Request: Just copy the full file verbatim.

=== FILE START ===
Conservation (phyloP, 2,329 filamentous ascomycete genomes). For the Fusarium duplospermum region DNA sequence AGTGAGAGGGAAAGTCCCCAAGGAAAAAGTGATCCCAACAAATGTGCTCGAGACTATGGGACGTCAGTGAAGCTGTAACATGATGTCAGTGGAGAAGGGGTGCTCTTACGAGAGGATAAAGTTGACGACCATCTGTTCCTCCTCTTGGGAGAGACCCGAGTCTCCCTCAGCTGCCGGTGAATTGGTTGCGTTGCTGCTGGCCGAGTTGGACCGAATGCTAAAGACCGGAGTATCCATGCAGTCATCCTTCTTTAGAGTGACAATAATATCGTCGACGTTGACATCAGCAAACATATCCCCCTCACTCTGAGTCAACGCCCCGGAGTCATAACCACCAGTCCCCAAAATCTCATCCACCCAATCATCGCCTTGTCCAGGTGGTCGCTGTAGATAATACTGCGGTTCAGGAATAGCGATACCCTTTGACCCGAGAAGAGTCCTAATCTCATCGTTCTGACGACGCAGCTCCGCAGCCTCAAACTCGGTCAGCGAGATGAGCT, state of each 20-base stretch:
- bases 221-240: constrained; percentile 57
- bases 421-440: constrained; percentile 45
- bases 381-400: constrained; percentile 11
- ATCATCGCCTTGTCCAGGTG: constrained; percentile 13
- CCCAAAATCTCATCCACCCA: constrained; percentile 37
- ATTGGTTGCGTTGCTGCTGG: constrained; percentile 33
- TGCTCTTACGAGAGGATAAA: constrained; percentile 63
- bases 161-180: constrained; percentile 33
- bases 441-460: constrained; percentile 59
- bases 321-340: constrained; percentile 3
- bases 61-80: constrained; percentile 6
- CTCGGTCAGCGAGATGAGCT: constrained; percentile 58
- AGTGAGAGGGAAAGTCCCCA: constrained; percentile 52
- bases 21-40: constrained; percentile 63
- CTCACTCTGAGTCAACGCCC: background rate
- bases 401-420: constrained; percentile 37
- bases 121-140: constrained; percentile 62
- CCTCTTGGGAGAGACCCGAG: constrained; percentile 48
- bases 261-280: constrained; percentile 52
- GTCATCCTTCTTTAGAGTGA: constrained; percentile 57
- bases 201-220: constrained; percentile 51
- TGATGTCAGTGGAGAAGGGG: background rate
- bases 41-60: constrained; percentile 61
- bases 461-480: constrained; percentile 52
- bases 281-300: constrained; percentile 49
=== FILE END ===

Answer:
Conservation (phyloP, 2,329 filamentous ascomycete genomes). For the Fusarium duplospermum region DNA sequence AGTGAGAGGGAAAGTCCCCAAGGAAAAAGTGATCCCAACAAATGTGCTCGAGACTATGGGACGTCAGTGAAGCTGTAACATGATGTCAGTGGAGAAGGGGTGCTCTTACGAGAGGATAAAGTTGACGACCATCTGTTCCTCCTCTTGGGAGAGACCCGAGTCTCCCTCAGCTGCCGGTGAATTGGTTGCGTTGCTGCTGGCCGAGTTGGACCGAATGCTAAAGACCGGAGTATCCATGCAGTCATCCTTCTTTAGAGTGACAATAATATCGTCGACGTTGACATCAGCAAACATATCCCCCTCACTCTGAGTCAACGCCCCGGAGTCATAACCACCAGTCCCCAAAATCTCATCCACCCAATCATCGCCTTGTCCAGGTGGTCGCTGTAGATAATACTGCGGTTCAGGAATAGCGATACCCTTTGACCCGAGAAGAGTCCTAATCTCATCGTTCTGACGACGCAGCTCCGCAGCCTCAAACTCGGTCAGCGAGATGAGCT, state of each 20-base stretch:
- bases 221-240: constrained; percentile 57
- bases 421-440: constrained; percentile 45
- bases 381-400: constrained; percentile 11
- ATCATCGCCTTGTCCAGGTG: constrained; percentile 13
- CCCAAAATCTCATCCACCCA: constrained; percentile 37
- ATTGGTTGCGTTGCTGCTGG: constrained; percentile 33
- TGCTCTTACGAGAGGATAAA: constrained; percentile 63
- bases 161-180: constrained; percentile 33
- bases 441-460: constrained; percentile 59
- bases 321-340: constrained; percentile 3
- bases 61-80: constrained; percentile 6
- CTCGGTCAGCGAGATGAGCT: constrained; percentile 58
- AGTGAGAGGGAAAGTCCCCA: constrained; percentile 52
- bases 21-40: constrained; percentile 63
- CTCACTCTGAGTCAACGCCC: background rate
- bases 401-420: constrained; percentile 37
- bases 121-140: constrained; percentile 62
- CCTCTTGGGAGAGACCCGAG: constrained; percentile 48
- bases 261-280: constrained; percentile 52
- GTCATCCTTCTTTAGAGTGA: constrained; percentile 57
- bases 201-220: constrained; percentile 51
- TGATGTCAGTGGAGAAGGGG: background rate
- bases 41-60: constrained; percentile 61
- bases 461-480: constrained; percentile 52
- bases 281-300: constrained; percentile 49